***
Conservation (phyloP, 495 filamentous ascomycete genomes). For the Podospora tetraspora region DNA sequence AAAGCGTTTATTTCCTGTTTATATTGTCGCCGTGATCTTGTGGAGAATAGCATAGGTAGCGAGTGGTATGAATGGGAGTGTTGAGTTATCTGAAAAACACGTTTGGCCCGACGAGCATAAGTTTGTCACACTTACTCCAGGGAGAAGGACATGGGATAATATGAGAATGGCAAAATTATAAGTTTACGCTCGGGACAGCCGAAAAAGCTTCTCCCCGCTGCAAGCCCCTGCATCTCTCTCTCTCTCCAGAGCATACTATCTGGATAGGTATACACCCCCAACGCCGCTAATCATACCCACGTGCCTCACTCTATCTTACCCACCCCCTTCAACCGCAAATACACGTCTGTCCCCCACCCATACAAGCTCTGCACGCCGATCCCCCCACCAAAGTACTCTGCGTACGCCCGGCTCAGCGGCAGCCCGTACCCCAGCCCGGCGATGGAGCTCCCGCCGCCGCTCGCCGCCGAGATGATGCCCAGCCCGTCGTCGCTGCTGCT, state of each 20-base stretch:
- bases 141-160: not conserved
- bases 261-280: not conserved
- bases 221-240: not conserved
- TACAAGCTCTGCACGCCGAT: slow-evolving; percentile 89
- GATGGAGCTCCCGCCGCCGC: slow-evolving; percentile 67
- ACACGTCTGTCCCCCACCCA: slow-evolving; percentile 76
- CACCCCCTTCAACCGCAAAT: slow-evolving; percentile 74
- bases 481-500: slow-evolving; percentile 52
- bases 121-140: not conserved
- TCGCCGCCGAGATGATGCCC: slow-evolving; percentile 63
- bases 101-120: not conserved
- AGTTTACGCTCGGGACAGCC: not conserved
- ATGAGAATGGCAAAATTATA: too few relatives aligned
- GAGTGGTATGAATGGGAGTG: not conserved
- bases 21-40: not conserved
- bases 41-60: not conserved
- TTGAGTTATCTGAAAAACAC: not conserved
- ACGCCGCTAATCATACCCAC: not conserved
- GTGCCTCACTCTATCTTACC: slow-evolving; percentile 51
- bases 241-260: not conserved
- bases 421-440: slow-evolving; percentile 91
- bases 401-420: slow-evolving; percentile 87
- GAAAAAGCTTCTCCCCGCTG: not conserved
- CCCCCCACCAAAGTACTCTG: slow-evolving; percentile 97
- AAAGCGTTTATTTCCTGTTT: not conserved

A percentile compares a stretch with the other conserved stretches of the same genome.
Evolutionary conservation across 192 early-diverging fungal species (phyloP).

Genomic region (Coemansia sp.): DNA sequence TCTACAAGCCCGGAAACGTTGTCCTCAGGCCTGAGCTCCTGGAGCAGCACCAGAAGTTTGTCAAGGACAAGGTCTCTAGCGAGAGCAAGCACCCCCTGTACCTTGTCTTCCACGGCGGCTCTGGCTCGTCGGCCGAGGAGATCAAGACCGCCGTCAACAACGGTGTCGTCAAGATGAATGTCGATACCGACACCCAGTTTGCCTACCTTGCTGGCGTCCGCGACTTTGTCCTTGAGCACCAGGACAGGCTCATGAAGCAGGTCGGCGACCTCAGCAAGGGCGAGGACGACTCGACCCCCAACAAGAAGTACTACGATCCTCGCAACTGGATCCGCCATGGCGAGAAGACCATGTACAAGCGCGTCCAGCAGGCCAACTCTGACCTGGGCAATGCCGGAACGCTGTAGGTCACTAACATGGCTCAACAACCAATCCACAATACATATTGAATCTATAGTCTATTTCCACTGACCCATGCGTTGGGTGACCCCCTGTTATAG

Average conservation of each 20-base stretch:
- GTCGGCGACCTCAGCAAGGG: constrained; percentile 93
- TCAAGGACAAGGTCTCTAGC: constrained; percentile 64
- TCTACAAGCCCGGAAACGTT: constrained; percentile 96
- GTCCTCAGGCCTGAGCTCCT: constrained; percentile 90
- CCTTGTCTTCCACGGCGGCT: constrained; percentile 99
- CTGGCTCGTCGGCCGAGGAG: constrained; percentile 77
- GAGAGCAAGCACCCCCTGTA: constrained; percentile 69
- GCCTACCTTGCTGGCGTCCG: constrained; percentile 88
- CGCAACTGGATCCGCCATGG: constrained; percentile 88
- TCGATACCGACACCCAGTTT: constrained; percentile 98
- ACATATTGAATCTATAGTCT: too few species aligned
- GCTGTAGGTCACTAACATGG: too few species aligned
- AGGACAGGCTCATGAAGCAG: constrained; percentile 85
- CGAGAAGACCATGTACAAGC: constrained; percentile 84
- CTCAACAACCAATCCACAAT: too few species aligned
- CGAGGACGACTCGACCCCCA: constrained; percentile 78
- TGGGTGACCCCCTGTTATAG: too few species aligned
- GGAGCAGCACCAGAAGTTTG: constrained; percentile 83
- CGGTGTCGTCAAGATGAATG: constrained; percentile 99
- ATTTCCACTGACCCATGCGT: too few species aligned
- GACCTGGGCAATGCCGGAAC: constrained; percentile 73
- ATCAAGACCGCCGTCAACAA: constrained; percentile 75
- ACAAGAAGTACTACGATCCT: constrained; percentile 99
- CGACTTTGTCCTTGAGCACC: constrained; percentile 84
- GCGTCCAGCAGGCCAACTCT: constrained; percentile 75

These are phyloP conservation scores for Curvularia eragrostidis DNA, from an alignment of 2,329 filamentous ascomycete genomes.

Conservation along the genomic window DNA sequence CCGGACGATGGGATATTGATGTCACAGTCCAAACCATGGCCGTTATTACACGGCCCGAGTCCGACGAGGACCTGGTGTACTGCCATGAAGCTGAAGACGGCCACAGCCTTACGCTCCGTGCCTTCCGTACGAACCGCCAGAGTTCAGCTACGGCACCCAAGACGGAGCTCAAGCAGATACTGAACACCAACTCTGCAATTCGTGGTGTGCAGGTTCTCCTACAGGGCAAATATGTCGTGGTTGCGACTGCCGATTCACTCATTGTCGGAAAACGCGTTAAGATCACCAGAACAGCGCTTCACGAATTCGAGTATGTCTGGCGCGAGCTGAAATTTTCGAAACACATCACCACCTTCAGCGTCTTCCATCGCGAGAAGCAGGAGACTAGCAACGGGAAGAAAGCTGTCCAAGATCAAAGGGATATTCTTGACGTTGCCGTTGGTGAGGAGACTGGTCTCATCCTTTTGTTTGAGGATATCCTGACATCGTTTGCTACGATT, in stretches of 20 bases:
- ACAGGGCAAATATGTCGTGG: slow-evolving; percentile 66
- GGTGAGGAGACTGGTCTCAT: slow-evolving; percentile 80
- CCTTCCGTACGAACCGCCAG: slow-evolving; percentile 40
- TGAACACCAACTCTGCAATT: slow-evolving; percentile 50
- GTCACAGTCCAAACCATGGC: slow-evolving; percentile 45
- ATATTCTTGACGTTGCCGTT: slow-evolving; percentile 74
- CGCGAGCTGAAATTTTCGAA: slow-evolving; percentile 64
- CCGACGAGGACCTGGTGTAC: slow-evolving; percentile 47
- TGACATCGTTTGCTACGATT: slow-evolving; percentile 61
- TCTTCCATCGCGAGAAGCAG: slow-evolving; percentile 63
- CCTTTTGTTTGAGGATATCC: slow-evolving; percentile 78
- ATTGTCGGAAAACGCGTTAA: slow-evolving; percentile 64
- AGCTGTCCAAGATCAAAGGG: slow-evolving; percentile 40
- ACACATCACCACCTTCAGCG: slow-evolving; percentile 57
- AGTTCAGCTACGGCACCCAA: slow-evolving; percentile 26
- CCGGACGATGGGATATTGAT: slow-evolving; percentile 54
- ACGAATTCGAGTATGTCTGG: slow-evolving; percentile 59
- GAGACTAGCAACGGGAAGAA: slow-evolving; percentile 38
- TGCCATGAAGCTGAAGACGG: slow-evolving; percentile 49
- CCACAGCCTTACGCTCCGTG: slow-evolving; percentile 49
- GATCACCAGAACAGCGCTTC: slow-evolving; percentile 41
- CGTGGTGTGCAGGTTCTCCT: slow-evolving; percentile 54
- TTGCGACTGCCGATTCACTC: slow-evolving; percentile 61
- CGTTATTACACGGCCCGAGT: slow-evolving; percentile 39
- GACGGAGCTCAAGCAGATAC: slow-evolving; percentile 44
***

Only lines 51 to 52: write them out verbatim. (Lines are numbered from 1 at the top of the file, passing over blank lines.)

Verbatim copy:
- GACCTGGGCAATGCCGGAAC: constrained; percentile 73
- ATCAAGACCGCCGTCAACAA: constrained; percentile 75